‘On donne avis qu’il y a un tres grand nombres de Contredanses à huit qui ne sont pas imprimées et qui se vendent écrit à la main: scavoir le Cotillon nouveaux, la Christinne, le Pharaon, la Bœmienne, la Utrech, le Cotillon de Surenne, l’Esprit Follet, et le Cotillon des Fêtes de Thalie.’

The ‘Avertissement’ reveals the popularity of cotillons in the early 1700s. It also highlights the topicality of some of the dance names. ‘la Utrech’ must surely refer to the Peace of Utrecht, the name given to the several treaties signed in Utrecht during 1713 and 1714 which between them ended the War of the Spanish Succession. Dezais published Le Cotillon des Fêtes de Thalie in his XIIIIe. Recueil de danses pour l’année 1716. Mouret’s opéra-ballet Les Fêtes ou le Triomphe de Thalie was first given at the Paris Opéra in 1714. Le Cotillon de Surenne and L’Esprit Follet must surely be the choreographies published in the 1725 Premier livre de Contre-dances so they were not quite so topical when they finally appeared in print. I will try to unravel the references within the names of both in later posts.

I will resist the temptation to investigate the other dance names in Dezais’s 1715 list. As several dance historians have noted, the names of dances may indicate that they were created some years before being published in notation. The discrepancy in dates (which may not be obvious) can also lead to false conclusions when trying to discover the references within dance names. My suggestions for the dedicatees of Dezais’s  contredanses L’Infante and La Carignan may, or may not, be correct.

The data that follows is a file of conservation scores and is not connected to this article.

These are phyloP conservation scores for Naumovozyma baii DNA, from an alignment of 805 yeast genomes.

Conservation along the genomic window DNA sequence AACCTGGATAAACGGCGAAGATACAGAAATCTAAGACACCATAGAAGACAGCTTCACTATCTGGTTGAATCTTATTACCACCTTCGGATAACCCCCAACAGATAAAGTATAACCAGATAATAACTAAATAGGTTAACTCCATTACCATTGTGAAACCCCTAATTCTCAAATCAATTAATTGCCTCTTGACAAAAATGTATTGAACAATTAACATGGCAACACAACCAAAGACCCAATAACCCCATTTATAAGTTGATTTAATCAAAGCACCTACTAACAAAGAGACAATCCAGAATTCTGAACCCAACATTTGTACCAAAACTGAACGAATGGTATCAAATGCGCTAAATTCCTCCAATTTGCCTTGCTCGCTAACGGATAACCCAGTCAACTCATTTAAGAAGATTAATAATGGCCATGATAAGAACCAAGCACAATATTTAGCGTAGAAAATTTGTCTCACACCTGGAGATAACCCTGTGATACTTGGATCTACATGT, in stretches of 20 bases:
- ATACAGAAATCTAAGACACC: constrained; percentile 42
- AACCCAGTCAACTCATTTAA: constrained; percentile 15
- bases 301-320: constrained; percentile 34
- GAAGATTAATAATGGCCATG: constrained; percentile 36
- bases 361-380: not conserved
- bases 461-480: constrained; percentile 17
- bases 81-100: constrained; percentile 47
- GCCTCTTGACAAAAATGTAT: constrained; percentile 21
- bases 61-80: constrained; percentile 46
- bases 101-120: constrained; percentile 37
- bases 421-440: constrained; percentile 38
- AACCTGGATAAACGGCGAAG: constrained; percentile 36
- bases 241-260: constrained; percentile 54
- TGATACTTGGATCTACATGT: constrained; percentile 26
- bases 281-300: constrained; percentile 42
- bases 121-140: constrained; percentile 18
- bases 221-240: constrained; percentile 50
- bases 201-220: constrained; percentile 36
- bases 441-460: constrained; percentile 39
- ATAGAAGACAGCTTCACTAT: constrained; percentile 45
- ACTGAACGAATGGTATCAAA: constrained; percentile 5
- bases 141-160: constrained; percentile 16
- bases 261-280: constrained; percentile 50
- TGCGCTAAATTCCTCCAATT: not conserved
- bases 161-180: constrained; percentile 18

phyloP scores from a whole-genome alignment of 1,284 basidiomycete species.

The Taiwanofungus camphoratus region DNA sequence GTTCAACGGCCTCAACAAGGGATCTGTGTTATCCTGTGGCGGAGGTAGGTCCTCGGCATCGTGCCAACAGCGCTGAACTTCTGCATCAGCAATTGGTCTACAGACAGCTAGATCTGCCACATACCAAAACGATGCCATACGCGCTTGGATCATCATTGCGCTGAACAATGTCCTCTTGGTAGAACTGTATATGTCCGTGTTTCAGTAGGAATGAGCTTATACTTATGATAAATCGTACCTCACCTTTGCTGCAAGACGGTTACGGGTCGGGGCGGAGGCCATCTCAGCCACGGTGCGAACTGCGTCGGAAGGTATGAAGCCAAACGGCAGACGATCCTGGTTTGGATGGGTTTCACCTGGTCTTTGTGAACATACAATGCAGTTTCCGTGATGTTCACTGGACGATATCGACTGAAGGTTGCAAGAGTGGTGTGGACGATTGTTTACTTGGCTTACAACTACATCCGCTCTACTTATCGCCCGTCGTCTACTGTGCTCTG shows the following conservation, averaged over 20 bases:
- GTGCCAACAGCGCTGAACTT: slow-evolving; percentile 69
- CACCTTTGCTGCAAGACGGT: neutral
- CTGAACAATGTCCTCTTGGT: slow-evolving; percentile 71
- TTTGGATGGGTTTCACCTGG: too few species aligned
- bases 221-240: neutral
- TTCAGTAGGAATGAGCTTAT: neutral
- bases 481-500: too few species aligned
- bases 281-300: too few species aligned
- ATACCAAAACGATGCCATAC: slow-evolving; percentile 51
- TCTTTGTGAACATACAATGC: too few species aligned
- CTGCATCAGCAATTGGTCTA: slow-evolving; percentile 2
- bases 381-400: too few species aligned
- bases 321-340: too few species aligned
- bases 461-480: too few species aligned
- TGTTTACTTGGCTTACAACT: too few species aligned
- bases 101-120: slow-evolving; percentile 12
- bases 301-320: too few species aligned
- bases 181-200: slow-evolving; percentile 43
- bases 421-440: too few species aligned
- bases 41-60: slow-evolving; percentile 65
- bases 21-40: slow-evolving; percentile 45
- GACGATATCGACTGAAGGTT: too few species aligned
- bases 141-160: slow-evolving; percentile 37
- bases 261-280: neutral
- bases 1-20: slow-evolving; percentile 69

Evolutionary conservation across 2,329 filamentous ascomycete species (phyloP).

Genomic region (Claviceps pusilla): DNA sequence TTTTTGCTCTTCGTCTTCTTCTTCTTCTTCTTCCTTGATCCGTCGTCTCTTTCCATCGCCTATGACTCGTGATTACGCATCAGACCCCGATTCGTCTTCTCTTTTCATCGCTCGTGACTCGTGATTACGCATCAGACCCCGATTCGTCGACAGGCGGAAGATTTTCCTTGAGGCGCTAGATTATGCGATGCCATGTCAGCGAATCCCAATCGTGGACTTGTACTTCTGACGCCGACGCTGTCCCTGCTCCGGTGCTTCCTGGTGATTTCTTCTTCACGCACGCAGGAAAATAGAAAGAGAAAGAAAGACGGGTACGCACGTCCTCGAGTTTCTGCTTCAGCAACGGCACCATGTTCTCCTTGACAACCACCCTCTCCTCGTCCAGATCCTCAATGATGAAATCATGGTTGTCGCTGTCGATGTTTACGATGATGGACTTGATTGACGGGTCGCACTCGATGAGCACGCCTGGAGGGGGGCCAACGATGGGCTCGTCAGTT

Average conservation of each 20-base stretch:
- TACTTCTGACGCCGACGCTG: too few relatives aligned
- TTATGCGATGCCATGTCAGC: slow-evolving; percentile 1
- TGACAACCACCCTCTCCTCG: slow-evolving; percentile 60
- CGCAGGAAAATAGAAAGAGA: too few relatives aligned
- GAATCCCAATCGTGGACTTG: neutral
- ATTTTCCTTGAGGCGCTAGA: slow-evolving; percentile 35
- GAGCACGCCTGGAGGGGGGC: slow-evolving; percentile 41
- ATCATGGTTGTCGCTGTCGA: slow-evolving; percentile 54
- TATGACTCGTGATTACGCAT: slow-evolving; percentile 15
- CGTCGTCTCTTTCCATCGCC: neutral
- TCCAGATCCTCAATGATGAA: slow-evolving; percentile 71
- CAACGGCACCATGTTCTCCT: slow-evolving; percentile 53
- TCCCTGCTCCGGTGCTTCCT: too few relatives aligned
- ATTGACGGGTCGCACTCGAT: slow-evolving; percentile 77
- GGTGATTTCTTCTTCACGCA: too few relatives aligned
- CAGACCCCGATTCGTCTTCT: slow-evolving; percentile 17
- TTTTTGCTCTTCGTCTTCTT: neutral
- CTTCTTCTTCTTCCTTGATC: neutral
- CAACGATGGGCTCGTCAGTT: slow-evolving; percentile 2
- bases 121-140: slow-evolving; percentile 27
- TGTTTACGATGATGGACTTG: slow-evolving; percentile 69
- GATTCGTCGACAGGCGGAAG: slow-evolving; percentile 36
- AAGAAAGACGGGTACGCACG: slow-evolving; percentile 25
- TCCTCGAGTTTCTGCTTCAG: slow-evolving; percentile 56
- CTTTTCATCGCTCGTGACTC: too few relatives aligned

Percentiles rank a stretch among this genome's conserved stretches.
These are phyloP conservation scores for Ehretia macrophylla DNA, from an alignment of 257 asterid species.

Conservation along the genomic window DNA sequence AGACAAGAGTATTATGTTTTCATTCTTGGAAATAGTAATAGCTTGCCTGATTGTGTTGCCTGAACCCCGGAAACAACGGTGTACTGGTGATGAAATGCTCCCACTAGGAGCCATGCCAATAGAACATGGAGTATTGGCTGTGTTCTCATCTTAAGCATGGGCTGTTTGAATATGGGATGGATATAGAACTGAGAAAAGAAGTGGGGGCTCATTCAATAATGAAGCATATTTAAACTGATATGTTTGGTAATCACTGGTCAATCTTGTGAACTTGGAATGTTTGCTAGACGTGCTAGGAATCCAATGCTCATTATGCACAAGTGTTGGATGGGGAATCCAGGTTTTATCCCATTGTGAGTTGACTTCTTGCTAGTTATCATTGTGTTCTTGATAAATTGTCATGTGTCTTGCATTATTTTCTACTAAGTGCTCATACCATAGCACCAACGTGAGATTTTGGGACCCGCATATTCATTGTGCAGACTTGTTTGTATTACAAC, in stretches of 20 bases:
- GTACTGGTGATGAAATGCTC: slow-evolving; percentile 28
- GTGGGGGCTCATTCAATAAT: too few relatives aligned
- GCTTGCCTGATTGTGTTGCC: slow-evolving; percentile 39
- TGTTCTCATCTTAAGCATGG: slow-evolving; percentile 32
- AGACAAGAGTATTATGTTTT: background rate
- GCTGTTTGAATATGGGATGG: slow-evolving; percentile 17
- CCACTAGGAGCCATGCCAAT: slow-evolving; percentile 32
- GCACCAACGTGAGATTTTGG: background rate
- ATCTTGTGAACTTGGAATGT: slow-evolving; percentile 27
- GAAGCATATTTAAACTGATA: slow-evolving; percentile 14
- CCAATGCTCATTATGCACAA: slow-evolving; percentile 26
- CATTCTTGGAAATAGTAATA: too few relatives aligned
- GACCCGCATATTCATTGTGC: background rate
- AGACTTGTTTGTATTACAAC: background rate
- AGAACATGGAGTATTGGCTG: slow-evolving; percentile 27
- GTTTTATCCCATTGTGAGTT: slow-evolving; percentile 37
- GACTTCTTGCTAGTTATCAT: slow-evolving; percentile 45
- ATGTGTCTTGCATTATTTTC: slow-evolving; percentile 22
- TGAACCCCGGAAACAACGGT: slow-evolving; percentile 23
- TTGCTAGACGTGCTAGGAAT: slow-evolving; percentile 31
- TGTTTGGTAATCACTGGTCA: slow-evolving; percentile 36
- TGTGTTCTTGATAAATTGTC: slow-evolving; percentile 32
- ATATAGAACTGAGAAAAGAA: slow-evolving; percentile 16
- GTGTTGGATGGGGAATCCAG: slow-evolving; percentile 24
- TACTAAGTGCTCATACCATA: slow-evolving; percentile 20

What’s in a name?

Many ballroom duets and country dances have distinctive names. These might link the choreographies to their music, to a play, or to a place or a dedicatee. Dance names provide glimpses of the social and cultural milieu within which the dances were performed.